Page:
S.J.Res.54 only applies to one conflict and will not affect “train and equip” programs or other authorized military activities. Passing S.J.Res.54 does not establish a precedent that Congress must apply the War Powers Resolution to every U.S. military support program. It establishes a precedent that Congress has oversight over U.S. military support to other nations, as it does when it authorized military support to Ukraine under the European Reassurance Initiative or to countries receiving U.S. support for partner operations under Section 1206/2282, or Title 10 Sec. 331. The War Powers Resolution is a tool for unauthorized circumstances like Yemen, in which the U.S. is arming an aggressor country to repeatedly bombs civilians and help create a humanitarian disaster.
Voting for S.J.Res.54 will send a signal that the Saudi-led coalition must change its behavior
Congress can provide leadership to the coalition and the Administration by signaling the military intervention, which has created the world’s worst humanitarian crisis, must end. Despite agreement there is no military solution to the conflict in Yemen, the U.S. continues to provide essential military support to the coalition enabling it to continue the military intervention unconditionally. Continuing unconditional U.S. military support does nothing to support the push for a negotiated resolution, instead endorsing more stalemated military operations.
- Congressional pressure has won concessions in the past and the threat of ending U.S. military support provides leverage to push the coalition to the negotiating table. The Administration used congressional opposition, including a congressional hold on an Administration nominee, to win the temporary opening of Yemen’s Hodeidah port and other concessions on humanitarian access last December following the hermetic seal of the country by the coalition. Ending essential U.S. military support will change the coalition’s cost-benefit analysis of continuing this intervention indefinitely.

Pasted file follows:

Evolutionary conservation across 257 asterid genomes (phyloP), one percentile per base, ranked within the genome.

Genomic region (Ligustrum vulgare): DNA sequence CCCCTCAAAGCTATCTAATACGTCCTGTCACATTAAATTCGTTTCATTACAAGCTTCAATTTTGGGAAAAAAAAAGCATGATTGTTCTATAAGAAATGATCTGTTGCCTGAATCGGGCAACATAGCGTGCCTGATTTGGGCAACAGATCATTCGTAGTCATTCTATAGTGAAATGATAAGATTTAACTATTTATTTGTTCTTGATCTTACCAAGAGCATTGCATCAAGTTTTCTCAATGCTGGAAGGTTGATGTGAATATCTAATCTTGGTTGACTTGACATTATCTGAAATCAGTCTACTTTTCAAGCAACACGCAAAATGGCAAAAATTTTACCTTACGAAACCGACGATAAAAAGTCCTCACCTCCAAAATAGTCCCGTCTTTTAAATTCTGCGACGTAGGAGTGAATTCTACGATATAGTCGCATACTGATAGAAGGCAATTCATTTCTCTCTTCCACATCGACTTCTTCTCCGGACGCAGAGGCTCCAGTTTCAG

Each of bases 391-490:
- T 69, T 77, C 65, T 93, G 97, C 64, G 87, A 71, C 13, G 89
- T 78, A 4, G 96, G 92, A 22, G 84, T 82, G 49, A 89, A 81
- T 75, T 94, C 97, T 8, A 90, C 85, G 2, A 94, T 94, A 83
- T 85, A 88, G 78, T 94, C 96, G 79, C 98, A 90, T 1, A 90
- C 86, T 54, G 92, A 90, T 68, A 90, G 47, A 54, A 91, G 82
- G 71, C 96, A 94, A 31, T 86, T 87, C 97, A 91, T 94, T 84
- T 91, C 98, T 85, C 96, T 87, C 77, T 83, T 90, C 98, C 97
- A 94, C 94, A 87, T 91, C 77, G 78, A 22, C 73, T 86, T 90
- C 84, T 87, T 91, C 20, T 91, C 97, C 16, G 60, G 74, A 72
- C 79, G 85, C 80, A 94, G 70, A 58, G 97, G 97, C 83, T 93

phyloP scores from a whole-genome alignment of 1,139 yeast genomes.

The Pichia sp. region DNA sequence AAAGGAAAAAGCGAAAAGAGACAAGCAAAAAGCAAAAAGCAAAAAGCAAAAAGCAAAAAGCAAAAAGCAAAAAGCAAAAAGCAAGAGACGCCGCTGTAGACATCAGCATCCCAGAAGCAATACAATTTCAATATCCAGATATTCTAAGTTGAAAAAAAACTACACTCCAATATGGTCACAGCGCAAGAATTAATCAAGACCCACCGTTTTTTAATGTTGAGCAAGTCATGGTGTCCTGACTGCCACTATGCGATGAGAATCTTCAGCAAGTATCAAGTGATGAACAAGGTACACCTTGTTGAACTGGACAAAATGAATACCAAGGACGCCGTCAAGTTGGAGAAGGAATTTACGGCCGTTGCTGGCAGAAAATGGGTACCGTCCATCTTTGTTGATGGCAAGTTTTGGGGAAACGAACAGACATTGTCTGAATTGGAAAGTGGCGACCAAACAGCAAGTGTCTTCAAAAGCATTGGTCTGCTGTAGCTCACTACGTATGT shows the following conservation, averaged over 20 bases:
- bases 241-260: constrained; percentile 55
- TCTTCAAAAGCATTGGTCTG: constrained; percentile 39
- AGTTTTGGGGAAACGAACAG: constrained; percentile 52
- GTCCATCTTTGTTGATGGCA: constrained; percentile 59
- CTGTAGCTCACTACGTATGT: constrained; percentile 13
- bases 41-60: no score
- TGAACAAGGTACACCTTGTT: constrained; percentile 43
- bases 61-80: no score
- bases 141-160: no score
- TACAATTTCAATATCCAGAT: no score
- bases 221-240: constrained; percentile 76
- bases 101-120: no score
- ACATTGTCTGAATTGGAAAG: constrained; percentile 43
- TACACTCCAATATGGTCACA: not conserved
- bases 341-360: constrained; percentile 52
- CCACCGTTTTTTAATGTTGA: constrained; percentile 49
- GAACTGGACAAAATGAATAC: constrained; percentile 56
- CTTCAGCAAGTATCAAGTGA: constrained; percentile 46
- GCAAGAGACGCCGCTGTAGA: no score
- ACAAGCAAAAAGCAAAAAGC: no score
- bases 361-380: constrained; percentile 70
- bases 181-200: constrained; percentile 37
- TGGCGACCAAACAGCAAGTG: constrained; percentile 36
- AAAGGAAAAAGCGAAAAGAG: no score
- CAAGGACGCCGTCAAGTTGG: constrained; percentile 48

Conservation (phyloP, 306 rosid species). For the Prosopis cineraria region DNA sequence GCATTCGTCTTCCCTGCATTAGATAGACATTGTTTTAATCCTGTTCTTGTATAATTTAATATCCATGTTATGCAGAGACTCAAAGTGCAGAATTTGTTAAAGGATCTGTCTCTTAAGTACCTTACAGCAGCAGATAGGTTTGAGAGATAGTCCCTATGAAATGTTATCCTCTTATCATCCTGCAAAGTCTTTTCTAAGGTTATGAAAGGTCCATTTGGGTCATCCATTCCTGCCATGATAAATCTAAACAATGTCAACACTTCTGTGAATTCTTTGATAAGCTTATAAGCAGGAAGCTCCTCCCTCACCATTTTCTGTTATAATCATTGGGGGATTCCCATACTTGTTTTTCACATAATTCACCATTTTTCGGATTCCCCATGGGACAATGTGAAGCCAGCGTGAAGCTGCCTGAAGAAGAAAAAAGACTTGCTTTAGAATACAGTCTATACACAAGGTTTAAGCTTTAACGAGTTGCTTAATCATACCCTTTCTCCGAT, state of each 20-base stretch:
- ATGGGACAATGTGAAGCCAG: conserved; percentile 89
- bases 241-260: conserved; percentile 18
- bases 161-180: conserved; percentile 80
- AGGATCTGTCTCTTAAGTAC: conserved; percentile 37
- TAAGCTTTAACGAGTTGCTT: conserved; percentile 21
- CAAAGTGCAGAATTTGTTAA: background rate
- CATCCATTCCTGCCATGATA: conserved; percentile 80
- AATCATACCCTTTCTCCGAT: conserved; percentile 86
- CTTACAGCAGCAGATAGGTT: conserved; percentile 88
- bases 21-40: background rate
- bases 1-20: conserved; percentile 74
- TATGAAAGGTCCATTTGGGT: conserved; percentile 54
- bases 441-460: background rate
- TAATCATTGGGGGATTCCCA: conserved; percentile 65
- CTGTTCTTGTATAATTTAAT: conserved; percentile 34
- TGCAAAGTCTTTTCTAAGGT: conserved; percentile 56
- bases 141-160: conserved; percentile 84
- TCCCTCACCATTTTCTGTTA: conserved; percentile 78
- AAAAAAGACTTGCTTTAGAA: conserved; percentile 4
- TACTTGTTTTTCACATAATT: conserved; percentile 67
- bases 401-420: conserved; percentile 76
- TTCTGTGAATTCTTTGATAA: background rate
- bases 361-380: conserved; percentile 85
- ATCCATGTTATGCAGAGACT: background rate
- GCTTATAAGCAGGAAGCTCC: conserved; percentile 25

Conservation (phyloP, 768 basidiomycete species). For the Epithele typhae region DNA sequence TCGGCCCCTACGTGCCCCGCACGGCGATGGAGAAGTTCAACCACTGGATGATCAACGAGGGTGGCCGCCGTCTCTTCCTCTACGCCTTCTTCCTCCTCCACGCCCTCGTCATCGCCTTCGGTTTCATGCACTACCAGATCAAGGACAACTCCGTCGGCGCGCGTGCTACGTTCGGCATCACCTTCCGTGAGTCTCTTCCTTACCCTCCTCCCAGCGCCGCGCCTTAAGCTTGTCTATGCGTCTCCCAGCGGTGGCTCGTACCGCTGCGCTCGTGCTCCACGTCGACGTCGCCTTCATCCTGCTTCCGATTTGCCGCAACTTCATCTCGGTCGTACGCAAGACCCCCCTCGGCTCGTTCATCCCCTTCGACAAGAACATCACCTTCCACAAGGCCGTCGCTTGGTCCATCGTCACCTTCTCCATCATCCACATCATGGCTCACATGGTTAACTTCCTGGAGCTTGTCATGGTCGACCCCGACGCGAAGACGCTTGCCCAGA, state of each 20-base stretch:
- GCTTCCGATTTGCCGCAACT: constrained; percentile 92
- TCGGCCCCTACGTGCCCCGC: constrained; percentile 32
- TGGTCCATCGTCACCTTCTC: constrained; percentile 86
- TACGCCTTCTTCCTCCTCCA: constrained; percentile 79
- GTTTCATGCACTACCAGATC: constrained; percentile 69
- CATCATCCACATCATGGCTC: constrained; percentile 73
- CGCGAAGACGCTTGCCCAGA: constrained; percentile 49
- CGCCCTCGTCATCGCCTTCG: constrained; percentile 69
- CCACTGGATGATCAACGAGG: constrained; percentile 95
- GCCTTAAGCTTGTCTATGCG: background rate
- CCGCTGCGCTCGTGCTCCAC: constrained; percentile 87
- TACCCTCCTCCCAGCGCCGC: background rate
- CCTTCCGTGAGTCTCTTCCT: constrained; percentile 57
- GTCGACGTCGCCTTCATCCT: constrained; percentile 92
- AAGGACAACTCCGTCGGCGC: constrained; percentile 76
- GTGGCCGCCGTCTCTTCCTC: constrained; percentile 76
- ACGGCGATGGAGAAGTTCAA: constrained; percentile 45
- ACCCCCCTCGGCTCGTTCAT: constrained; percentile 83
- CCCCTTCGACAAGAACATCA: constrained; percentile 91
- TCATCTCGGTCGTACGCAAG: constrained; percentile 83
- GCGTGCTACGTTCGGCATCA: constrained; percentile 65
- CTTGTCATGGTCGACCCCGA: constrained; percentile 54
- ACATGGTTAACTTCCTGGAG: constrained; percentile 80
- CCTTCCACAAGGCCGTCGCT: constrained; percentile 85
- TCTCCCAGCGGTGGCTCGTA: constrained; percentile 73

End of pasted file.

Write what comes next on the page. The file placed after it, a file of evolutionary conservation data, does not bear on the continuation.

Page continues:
Now that you've read the case for S.J.Res.54, please help us make sure it passes! You can help sway Senators toward reasserting their constitutional war powers authority and pushing Congress to avert further suffering in Yemen and reasserts its constitutional war powers authority in just two minutes:
- Dial 202-899-8938 and enter your zip code when prompted.
- When you’re connected with your senator’s office, say:
My name is [your name] and I live in [your town]. I would like Senator __________ to co-sponsorthe Sanders-Lee resolution to require the President to remove all US personnel from the civil war in Yemen. America’s participation in this war is exacerbating a horrific humanitarian crisis, and it’s time for our government to work for peace.
Thank you for taking action to end the war in Yemen!